Long-term solutions needed for state’s General Fund
By Lenore Vickrey
Alabama’s lawmakers return to the state Capitol to begin their regular legislative session on March 3, and if news reports about the issues they will face sound somewhat familiar, you’re not imagining it.
Legislators were told in their orientation session in January that the state’s General Fund, which pays for prisons, Medicaid and public safety, faces a deficit of more than $256 million. Without a long-term answer, officials say that number will likely more than double in the coming years, up to $700 million.
In past sessions, lawmakers have not been willing to approve permanent solutions, instead preferring to borrow from the state’s Rainy Day Fund or cutting back on services. In recent weeks, Gov. Robert Bentley and various legislators have floated their own proposals to deal with the budget shortfall. Without giving specifics, Bentley told a gathering in Mobile that he’s looking at possible tax increases, which caught many off-guard. He’s also said gambling is not on the table, although during his campaign he’d mentioned a compact with the Poarch Band of Creek Indians or a lottery as possible measures.
“The idea is to fix it (the General Fund deficit) once and for all,” says Rep. Steve Clouse, R-Ozark, chairman of the House Ways and Means General Fund Committee, “but it will be difficult to do. People like to talk about education and good roads and bridges. When you talk about Medicaid, and prisons and mental health, it’s not something they want to deal with.”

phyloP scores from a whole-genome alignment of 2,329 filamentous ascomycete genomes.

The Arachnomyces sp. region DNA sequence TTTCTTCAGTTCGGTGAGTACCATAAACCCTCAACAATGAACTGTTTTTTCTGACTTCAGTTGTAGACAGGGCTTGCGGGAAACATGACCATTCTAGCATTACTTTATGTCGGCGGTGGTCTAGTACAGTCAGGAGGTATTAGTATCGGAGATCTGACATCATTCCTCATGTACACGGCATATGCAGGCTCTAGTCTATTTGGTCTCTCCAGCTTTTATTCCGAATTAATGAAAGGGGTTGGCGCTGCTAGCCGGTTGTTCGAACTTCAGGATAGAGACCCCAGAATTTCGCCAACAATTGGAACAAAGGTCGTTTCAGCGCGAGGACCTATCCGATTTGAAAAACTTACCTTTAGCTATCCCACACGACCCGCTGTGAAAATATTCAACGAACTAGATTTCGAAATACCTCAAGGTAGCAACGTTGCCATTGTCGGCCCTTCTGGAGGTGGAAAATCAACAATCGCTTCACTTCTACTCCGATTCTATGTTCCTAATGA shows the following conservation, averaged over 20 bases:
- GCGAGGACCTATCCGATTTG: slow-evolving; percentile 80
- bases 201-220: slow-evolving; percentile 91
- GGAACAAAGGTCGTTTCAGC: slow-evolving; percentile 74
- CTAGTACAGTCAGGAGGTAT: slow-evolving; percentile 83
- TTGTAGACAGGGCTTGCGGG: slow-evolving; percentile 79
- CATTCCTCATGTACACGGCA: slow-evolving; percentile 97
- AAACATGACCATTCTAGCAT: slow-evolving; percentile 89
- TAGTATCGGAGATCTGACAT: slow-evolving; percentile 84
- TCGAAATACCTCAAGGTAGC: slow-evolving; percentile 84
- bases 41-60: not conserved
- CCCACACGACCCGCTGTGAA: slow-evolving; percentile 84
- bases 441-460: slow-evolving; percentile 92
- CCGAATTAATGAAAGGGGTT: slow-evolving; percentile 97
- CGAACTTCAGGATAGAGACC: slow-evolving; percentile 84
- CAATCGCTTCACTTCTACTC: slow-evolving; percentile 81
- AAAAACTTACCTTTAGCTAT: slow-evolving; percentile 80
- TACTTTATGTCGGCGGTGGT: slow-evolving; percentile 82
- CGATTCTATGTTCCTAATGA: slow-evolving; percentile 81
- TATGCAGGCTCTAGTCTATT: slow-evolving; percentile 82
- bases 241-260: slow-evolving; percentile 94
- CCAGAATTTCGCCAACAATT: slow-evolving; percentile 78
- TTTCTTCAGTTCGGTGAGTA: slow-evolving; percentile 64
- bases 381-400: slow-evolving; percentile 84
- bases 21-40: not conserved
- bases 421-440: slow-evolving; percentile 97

Clouse says legislators are waiting to hear what Bentley proposes in his budget the day after they convene. He speculated the governor could propose some broad-based revenue measures that would eliminate certain corporate or individual tax deductions such as FICA, increase the tax on tobacco products by 20 to 30 cents per pack, and erase the state tax exemption on defined retirement benefit plans.
One of the biggest issues lawmakers must deal with, Clouse says, is funding for the state’s prison system. The Alabama Prison Task Force released a list of proposals in January that would reduce the state’s inmate population by 4,500 prisoners and controls costs by reducing or stopping recidivism (repeating criminal behavior), having shorter sentences and hiring more parole and probation officers. Sen. Cam Ward, R-Alabaster, has said the task force’s proposals will be packaged as one bill for introduction in the session.
“These are designed to keep the feds off our back,” says Clouse. “They are hard decisions, but you can’t just throw away the key.”
The legislative session runs March 3-June 15. For information concerning legislation specific to your cooperative, contact Sean Strickler at email@example.com